1 Answer | Add Yours
Since the strategy of solving this type of equations implies the action of raising the expressions to powers, this could lead to additional solutions. For this reason, either we can start by imposing constraints of existence of the square roots, or we can check if the found values are the proper solutions, in the end.
We'll choose the 1st method and we'll impose constraints for radicands:
3x + 5 >=0 => x>=-5/3 => [-5/3 , +infinite)
6x-5 >=0 => x >= 5/6 => [5/6 ; +infinte)
x >= 0 => [0 ; +infinite)
The common interval of values that make all the square roots to exist is [5/6 ; +infinte).
Now, we'll raise to square both sides, to remove the radicals:
[sqrt(3x+5)+sqrt(6x-5)]^2 = (3sqrtx)^2
3x + 5 + 6x - 5 + 2sqrt(3x+5)(6x-5) = 9x
We'll eliminate like terms:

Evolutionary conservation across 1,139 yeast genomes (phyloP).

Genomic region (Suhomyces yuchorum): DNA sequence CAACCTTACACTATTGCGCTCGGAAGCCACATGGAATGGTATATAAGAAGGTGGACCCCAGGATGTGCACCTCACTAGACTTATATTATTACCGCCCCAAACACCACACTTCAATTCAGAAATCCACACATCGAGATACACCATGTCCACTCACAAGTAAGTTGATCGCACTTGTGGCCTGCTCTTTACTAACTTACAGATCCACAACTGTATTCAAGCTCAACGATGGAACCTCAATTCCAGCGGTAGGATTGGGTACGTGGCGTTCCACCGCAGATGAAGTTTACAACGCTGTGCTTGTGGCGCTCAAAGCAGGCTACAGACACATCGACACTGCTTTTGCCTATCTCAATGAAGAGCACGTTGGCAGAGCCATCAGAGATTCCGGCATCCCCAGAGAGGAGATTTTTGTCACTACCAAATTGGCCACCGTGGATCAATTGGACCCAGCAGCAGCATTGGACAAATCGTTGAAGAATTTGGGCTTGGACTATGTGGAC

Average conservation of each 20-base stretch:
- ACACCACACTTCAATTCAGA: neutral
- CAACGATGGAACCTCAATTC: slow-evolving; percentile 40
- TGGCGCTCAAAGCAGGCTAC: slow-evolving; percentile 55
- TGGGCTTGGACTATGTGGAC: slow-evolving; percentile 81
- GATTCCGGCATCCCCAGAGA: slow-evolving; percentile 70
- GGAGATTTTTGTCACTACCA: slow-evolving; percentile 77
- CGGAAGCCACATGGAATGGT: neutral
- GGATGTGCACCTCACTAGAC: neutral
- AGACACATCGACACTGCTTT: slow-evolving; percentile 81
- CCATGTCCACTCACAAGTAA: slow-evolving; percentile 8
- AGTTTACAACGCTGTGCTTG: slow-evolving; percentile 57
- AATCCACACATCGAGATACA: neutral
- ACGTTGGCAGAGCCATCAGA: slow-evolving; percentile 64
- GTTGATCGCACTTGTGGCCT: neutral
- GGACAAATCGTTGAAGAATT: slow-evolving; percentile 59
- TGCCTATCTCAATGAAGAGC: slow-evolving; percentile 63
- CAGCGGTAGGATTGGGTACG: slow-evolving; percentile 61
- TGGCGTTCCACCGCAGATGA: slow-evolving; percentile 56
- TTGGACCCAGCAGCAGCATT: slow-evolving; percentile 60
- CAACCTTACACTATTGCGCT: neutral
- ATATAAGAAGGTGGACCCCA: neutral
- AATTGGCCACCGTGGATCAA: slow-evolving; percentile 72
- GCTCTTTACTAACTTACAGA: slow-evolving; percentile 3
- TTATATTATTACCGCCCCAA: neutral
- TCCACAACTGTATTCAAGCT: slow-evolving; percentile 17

9x + 2sqrt(3x+5)(6x-5) = 9x
We'll subtract 9x both sides, to isolate the radical:
2sqrt(3x+5)(6x-5) = 0
We'll divide by 2 and we'll raise to square again, to remove the radical:
(3x+5)(6x-5) = 0
We'll cancel each factor of the product:
3x + 5 = 0 => x = -5/3
6x - 5 = 0
x = 5/6
Since the negative value doesn't belong to the interval [5/6 ; +infinte), we'll reject it.
The only real admissisble solution of the equation is x = 5/6.
We’ve answered 318,912 questions. We can answer yours, too.Ask a question